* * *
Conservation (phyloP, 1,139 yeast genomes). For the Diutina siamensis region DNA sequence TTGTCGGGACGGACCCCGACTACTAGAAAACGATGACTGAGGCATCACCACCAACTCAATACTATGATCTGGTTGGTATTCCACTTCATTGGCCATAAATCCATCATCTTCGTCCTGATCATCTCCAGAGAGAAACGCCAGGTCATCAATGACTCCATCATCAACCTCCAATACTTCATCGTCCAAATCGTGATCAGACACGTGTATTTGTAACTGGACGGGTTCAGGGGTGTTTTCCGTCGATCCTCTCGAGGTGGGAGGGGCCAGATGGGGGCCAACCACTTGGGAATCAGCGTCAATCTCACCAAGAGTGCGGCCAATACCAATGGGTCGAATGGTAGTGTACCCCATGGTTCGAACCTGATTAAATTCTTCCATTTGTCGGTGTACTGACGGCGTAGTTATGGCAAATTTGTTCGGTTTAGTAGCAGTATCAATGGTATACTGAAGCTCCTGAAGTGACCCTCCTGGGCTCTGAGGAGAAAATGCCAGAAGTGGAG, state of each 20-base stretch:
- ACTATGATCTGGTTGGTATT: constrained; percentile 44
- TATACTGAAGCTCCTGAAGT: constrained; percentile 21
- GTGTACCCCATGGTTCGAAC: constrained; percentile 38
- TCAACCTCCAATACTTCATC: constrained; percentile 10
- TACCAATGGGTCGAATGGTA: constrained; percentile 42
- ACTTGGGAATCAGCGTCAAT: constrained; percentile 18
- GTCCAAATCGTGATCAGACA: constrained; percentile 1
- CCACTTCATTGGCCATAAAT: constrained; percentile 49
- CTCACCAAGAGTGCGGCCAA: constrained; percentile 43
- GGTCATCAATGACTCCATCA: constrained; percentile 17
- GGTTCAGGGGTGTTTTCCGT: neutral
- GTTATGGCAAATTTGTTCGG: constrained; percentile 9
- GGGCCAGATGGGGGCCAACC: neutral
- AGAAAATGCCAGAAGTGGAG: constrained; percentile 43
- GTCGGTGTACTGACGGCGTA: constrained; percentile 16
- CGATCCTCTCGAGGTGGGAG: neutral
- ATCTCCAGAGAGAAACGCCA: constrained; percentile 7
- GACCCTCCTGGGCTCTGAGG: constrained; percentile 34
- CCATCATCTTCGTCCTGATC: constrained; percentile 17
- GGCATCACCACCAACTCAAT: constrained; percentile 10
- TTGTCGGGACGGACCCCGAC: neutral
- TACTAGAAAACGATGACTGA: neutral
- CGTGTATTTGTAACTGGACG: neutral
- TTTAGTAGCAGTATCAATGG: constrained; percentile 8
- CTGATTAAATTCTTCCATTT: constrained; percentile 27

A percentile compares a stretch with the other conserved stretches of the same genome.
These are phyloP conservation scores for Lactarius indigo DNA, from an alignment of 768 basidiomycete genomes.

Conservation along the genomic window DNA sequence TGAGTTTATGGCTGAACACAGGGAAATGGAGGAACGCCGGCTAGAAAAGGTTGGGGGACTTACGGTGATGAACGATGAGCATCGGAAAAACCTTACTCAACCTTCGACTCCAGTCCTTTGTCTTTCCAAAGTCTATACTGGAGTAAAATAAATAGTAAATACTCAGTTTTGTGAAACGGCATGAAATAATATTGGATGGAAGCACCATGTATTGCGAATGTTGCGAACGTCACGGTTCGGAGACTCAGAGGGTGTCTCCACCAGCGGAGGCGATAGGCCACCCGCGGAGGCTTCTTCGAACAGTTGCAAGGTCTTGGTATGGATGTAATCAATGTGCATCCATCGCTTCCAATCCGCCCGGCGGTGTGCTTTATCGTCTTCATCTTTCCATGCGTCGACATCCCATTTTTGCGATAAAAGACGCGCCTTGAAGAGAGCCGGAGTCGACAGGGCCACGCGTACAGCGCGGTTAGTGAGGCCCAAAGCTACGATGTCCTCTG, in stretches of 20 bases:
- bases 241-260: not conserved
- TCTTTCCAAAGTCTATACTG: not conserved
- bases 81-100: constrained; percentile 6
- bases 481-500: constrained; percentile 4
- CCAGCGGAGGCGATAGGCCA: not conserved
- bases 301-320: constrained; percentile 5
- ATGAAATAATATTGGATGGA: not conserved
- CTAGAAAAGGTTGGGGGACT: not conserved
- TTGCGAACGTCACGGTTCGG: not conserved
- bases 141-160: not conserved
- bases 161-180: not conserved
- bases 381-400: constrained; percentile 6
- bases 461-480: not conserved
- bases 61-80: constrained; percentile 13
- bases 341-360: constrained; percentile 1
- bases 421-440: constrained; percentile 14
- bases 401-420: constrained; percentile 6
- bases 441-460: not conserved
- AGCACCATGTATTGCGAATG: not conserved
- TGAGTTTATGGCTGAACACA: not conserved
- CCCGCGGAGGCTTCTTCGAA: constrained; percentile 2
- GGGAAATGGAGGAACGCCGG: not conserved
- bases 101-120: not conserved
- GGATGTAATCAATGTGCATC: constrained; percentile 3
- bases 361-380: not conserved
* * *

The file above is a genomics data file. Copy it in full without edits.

Conservation (phyloP, 1,139 yeast genomes). For the Diutina siamensis region DNA sequence TTGTCGGGACGGACCCCGACTACTAGAAAACGATGACTGAGGCATCACCACCAACTCAATACTATGATCTGGTTGGTATTCCACTTCATTGGCCATAAATCCATCATCTTCGTCCTGATCATCTCCAGAGAGAAACGCCAGGTCATCAATGACTCCATCATCAACCTCCAATACTTCATCGTCCAAATCGTGATCAGACACGTGTATTTGTAACTGGACGGGTTCAGGGGTGTTTTCCGTCGATCCTCTCGAGGTGGGAGGGGCCAGATGGGGGCCAACCACTTGGGAATCAGCGTCAATCTCACCAAGAGTGCGGCCAATACCAATGGGTCGAATGGTAGTGTACCCCATGGTTCGAACCTGATTAAATTCTTCCATTTGTCGGTGTACTGACGGCGTAGTTATGGCAAATTTGTTCGGTTTAGTAGCAGTATCAATGGTATACTGAAGCTCCTGAAGTGACCCTCCTGGGCTCTGAGGAGAAAATGCCAGAAGTGGAG, state of each 20-base stretch:
- ACTATGATCTGGTTGGTATT: constrained; percentile 44
- TATACTGAAGCTCCTGAAGT: constrained; percentile 21
- GTGTACCCCATGGTTCGAAC: constrained; percentile 38
- TCAACCTCCAATACTTCATC: constrained; percentile 10
- TACCAATGGGTCGAATGGTA: constrained; percentile 42
- ACTTGGGAATCAGCGTCAAT: constrained; percentile 18
- GTCCAAATCGTGATCAGACA: constrained; percentile 1
- CCACTTCATTGGCCATAAAT: constrained; percentile 49
- CTCACCAAGAGTGCGGCCAA: constrained; percentile 43
- GGTCATCAATGACTCCATCA: constrained; percentile 17
- GGTTCAGGGGTGTTTTCCGT: neutral
- GTTATGGCAAATTTGTTCGG: constrained; percentile 9
- GGGCCAGATGGGGGCCAACC: neutral
- AGAAAATGCCAGAAGTGGAG: constrained; percentile 43
- GTCGGTGTACTGACGGCGTA: constrained; percentile 16
- CGATCCTCTCGAGGTGGGAG: neutral
- ATCTCCAGAGAGAAACGCCA: constrained; percentile 7
- GACCCTCCTGGGCTCTGAGG: constrained; percentile 34
- CCATCATCTTCGTCCTGATC: constrained; percentile 17
- GGCATCACCACCAACTCAAT: constrained; percentile 10
- TTGTCGGGACGGACCCCGAC: neutral
- TACTAGAAAACGATGACTGA: neutral
- CGTGTATTTGTAACTGGACG: neutral
- TTTAGTAGCAGTATCAATGG: constrained; percentile 8
- CTGATTAAATTCTTCCATTT: constrained; percentile 27

A percentile compares a stretch with the other conserved stretches of the same genome.
These are phyloP conservation scores for Lactarius indigo DNA, from an alignment of 768 basidiomycete genomes.

Conservation along the genomic window DNA sequence TGAGTTTATGGCTGAACACAGGGAAATGGAGGAACGCCGGCTAGAAAAGGTTGGGGGACTTACGGTGATGAACGATGAGCATCGGAAAAACCTTACTCAACCTTCGACTCCAGTCCTTTGTCTTTCCAAAGTCTATACTGGAGTAAAATAAATAGTAAATACTCAGTTTTGTGAAACGGCATGAAATAATATTGGATGGAAGCACCATGTATTGCGAATGTTGCGAACGTCACGGTTCGGAGACTCAGAGGGTGTCTCCACCAGCGGAGGCGATAGGCCACCCGCGGAGGCTTCTTCGAACAGTTGCAAGGTCTTGGTATGGATGTAATCAATGTGCATCCATCGCTTCCAATCCGCCCGGCGGTGTGCTTTATCGTCTTCATCTTTCCATGCGTCGACATCCCATTTTTGCGATAAAAGACGCGCCTTGAAGAGAGCCGGAGTCGACAGGGCCACGCGTACAGCGCGGTTAGTGAGGCCCAAAGCTACGATGTCCTCTG, in stretches of 20 bases:
- bases 241-260: not conserved
- TCTTTCCAAAGTCTATACTG: not conserved
- bases 81-100: constrained; percentile 6
- bases 481-500: constrained; percentile 4
- CCAGCGGAGGCGATAGGCCA: not conserved
- bases 301-320: constrained; percentile 5
- ATGAAATAATATTGGATGGA: not conserved
- CTAGAAAAGGTTGGGGGACT: not conserved
- TTGCGAACGTCACGGTTCGG: not conserved
- bases 141-160: not conserved
- bases 161-180: not conserved
- bases 381-400: constrained; percentile 6
- bases 461-480: not conserved
- bases 61-80: constrained; percentile 13
- bases 341-360: constrained; percentile 1
- bases 421-440: constrained; percentile 14
- bases 401-420: constrained; percentile 6
- bases 441-460: not conserved
- AGCACCATGTATTGCGAATG: not conserved
- TGAGTTTATGGCTGAACACA: not conserved
- CCCGCGGAGGCTTCTTCGAA: constrained; percentile 2
- GGGAAATGGAGGAACGCCGG: not conserved
- bases 101-120: not conserved
- GGATGTAATCAATGTGCATC: constrained; percentile 3
- bases 361-380: not conserved